15 f.2d f.2d f.2d f.2d 977 Service Agents and his family s embarrassment as a result of his incarceration. 2 months after his transfer from Portsmouth City Jail, plaintiff filed 42 U.S.C complaint for lack of adequate medical care, denial of access to courts (lack of library and free envelopes), and failure to furnish proper security for personal property. On Appeal issues are access to courts, library, certification of class action and failure to appoint counsel. Plaintiff alleges that defendants deprived him of certain property without due process. Alleges that Missouri courts refusal to grant him in forma pauperis status demonstrates that he has no adequate post deprivation remedy at state level. Plaintiff brought suit against U.S. Attorney General and Assistant Attorney General for writing letter to Parole Commission which resulted in extension of the date for his parole eligibility. The letter was regarding a false accusation of plaintiff s guilt of drug trafficking (beyond what he was convicted for). Defendants allege they are immune because action was performed in their official capacity. Plaintiff alleges that defendant was indifferent to danger of returning plaintiff to dormitory after incident with another inmate. After his return to dormitory, he was attacked by inmate while he slept and sustained injuries. Dismissed complaint. Dismissed on grounds that Missouri law provided plaintiff with adequate post deprivation remedies of his loss. Granted defendants motion to dismiss on grounds that federal prosecutor who submits information to the U.S. parole commission is cloaked with absolute immunity. Granted summary judgment to defendant. acting under federal law. Affirmed: District court didn t abuse discretion in not appointing counsel and in not giving class action certification. Because he was a temporary occupant waiting for transfer has not shown any specific harm as a result of a lack of library or its limited contents. His constitutional rights were not violated. Reversed: Missouri courts inexplicable denial of non-frivolous case to proceed in forma pauperis shows that there is not an adequate post deprivation remedy at state level. Affirmed: Imbler v. Pachtman (424 U.S. 709) state prosecutor in initiating a prosecution and in presenting a state case is immune from civil rights damages under 1983 because his activities were intimately associated with judicial phase of criminal process. Reversed and Remanded in part: There was an issue of material fact regarding exact circumstances under which plaintiff sustained injuries at hand of fellow inmates, so summary judgment was inappropriate. Estelle v. Gamble and Davis v. Zahradnick (600 f.2d 458) the 8 th Amendment protects a convicted inmate from physical harm at hands of fellow inmates resulting in deliberate indifference of officials.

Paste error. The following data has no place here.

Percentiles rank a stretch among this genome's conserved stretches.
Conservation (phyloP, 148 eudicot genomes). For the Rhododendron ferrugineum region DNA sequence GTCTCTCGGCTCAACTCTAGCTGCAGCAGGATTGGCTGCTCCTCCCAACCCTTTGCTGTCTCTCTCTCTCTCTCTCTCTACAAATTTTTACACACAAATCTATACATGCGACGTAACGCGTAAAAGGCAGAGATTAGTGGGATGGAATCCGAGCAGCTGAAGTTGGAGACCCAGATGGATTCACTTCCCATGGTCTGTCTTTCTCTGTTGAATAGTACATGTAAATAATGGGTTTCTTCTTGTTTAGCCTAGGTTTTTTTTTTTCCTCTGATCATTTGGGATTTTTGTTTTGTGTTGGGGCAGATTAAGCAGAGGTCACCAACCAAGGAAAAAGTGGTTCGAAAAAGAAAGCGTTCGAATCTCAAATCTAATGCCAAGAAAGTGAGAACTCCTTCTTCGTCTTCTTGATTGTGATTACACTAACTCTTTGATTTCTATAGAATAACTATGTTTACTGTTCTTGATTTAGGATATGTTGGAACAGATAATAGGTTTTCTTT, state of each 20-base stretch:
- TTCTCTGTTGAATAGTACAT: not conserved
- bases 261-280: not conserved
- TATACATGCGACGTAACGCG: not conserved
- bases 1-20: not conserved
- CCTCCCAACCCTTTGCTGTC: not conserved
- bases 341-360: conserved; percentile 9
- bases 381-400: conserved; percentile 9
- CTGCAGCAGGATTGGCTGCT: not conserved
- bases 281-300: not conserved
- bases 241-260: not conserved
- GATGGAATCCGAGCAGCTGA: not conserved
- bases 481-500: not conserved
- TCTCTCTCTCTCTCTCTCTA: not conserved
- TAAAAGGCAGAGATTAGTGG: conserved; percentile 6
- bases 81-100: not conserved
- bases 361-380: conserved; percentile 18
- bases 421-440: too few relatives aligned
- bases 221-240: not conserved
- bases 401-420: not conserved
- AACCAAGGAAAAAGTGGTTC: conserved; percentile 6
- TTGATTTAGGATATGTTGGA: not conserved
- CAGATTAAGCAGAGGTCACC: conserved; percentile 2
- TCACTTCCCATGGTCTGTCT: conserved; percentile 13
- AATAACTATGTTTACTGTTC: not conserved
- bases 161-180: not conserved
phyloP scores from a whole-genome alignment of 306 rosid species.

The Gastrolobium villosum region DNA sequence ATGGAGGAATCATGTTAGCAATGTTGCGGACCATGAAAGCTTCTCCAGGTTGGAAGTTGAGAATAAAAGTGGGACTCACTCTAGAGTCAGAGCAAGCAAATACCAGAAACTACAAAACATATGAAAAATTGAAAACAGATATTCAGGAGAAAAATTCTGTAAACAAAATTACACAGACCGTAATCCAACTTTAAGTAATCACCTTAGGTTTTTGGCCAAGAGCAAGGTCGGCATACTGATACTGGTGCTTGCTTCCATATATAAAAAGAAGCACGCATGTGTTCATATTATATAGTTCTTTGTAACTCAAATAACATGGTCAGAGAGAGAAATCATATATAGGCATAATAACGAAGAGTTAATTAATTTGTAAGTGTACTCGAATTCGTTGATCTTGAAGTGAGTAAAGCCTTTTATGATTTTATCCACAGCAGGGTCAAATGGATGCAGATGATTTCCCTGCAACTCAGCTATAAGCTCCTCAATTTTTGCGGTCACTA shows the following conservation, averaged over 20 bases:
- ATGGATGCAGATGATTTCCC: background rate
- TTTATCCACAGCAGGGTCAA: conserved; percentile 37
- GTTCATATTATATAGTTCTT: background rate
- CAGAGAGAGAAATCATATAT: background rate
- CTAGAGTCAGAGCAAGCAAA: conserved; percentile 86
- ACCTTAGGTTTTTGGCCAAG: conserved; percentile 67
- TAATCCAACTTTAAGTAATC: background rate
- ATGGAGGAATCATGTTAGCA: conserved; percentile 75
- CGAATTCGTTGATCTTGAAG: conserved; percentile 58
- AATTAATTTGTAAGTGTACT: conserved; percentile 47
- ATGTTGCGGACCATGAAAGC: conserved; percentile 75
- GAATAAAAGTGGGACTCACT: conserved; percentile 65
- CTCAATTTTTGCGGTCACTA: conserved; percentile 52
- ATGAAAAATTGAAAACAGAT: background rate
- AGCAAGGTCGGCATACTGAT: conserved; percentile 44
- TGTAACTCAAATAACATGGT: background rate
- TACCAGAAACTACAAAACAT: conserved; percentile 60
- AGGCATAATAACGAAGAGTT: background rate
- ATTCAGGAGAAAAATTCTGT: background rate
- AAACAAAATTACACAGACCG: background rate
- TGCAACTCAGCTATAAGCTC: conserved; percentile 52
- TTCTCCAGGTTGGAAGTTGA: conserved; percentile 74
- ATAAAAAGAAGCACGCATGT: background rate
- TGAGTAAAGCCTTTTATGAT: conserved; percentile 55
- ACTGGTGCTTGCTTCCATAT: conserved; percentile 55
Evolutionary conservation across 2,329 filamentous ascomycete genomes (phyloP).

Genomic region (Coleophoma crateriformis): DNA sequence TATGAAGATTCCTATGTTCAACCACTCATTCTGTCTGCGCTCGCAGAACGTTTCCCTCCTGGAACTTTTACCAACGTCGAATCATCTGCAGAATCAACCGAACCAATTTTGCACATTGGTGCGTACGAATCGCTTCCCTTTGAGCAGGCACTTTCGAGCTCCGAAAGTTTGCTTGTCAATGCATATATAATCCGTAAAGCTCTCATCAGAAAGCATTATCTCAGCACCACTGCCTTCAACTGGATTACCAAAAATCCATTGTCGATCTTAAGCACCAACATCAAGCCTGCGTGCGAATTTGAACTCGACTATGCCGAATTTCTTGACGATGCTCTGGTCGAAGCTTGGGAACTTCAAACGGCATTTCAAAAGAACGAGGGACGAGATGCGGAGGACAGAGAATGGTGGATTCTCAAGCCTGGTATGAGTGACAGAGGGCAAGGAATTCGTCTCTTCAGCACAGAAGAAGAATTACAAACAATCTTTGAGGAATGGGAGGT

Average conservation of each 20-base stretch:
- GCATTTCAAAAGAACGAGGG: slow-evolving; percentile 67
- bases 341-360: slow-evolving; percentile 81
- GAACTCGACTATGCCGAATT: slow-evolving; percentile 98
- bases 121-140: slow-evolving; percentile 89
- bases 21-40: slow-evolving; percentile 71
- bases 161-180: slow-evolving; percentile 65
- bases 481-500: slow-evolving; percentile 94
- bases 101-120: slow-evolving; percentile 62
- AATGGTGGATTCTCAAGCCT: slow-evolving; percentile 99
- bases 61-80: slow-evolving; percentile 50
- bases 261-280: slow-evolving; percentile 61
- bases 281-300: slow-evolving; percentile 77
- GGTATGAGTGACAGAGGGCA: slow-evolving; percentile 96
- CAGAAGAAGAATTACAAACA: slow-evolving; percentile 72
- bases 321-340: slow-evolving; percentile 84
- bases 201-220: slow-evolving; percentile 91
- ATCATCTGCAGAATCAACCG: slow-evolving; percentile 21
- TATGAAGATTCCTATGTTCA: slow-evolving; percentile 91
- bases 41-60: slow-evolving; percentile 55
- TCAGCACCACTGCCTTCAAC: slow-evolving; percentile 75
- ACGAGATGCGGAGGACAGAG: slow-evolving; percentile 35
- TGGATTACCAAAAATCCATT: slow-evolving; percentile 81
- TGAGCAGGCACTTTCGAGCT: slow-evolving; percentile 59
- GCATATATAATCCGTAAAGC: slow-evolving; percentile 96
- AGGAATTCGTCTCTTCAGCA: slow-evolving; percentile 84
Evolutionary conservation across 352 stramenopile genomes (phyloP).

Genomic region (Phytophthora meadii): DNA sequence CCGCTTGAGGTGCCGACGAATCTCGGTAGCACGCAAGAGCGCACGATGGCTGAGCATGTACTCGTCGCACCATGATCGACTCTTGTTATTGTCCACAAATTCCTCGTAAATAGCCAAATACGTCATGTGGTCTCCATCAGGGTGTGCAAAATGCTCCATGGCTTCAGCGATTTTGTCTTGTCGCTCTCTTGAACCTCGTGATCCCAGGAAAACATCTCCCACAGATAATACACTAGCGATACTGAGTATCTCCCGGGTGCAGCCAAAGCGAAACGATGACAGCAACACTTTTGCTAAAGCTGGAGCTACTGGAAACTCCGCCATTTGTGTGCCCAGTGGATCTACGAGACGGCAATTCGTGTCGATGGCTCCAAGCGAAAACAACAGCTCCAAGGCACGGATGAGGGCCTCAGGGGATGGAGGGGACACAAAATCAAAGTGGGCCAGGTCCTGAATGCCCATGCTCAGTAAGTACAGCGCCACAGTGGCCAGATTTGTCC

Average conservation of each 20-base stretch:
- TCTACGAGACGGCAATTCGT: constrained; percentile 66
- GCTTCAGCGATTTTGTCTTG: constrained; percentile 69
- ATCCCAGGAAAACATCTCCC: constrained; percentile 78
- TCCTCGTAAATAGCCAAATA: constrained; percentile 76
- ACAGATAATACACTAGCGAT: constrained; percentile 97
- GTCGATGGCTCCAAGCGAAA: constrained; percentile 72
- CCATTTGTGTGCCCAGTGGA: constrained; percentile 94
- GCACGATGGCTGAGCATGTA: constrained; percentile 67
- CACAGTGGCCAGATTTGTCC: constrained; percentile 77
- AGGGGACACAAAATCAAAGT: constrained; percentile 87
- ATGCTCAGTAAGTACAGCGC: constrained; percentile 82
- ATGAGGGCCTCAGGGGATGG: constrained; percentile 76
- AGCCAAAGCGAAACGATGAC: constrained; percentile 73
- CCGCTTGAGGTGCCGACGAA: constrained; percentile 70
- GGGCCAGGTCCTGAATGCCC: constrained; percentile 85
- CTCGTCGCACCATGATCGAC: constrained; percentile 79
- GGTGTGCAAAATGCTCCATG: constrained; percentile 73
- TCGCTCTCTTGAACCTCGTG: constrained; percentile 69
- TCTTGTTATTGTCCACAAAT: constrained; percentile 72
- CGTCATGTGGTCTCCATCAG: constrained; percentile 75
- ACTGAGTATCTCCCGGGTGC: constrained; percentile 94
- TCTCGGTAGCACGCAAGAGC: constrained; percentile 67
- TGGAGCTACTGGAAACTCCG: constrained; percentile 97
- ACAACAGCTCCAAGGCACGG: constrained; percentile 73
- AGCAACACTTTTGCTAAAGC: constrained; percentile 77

16 f.2d f.2d f.2d f.2d 876 Plaintiff filed 42 U.S.C against sheriff and Judge Menedez claiming that they conspired to have his probation revoked. Plaintiff filed 1983 complaint charging the he d been forced to participate in work stoppage and that he was falsely accused of instigating work stoppage and after allegations were dropped, he was still held in administrative custody and was deprived of work status and back pay. Also alleged denial of use of law books, legal materials, pens, pencils and paper and that his requests were unanswered for 3 weeks and he was told inmates in segregation couldn t access such materials. Contends that he was deprived of a liberty interest by due process when guards fired in his direction. (he was not hit by shots). Plaintiff alleged that defendant violated the provision of 8 th Amendment that prohibits the imposition of excessive fines. Prisoner was shot and killed while escaping from prison. Plaintiff brought case against defendants claiming violation of prisoner s constitutional rights. The 2 defendants appealed Dismissed as frivolous Dismissed Dismissed because defendant is immune. Also, imposed a $10 sanction on plaintiff to deter further abuse of process. While dismissing cases against several of the defendants, ruled that cases against defendant Newsome (warden) and defendant Coleman (guard who shot prisoner) would go to trial. Affirmed: plaintiff gives no basis for his conspiracy complaint. Reversed and Remanded because of there is an issue of material fact. District court must determine whether plaintiff s right to due process of law was violated by his continued detention in administrative segregation after he d been cleared of allegations which justified his initial placement in segregation. There s little difference between depriving a personal liberty without due process and failing to restore a person s liberty after legal justification for its deprivation has been eliminated. That s why actions which affect timing of prisoners release from prison require due process. Wolff v. McDonnell (418 U.S. 539) Touchstone of due process is protection of individual against arbitrary action of government. Plaintiff was placed in segregation because he refused to be returned to general prison population and warden refused to transfer him. In light of reason why shotguns were used and that plaintiff wasn t injured, it was not a deprivation of liberty. As a member of Board of Pardons, defendant is immune from action taken under performance of his official duties regarding granting or denying parole. Also, plaintiff admits that this case raises issues identical to 3 other previously dismissed cases, so district court s conclusion that plaintiff needed to be deterred from abuse is justified. Affirm the dismissal for 1 st set of defendants. Reverse with respect to defendants Newsome and Coleman. Mitchell v. Forsyth (472 U.S. 530) defendants entitled to qualified immunity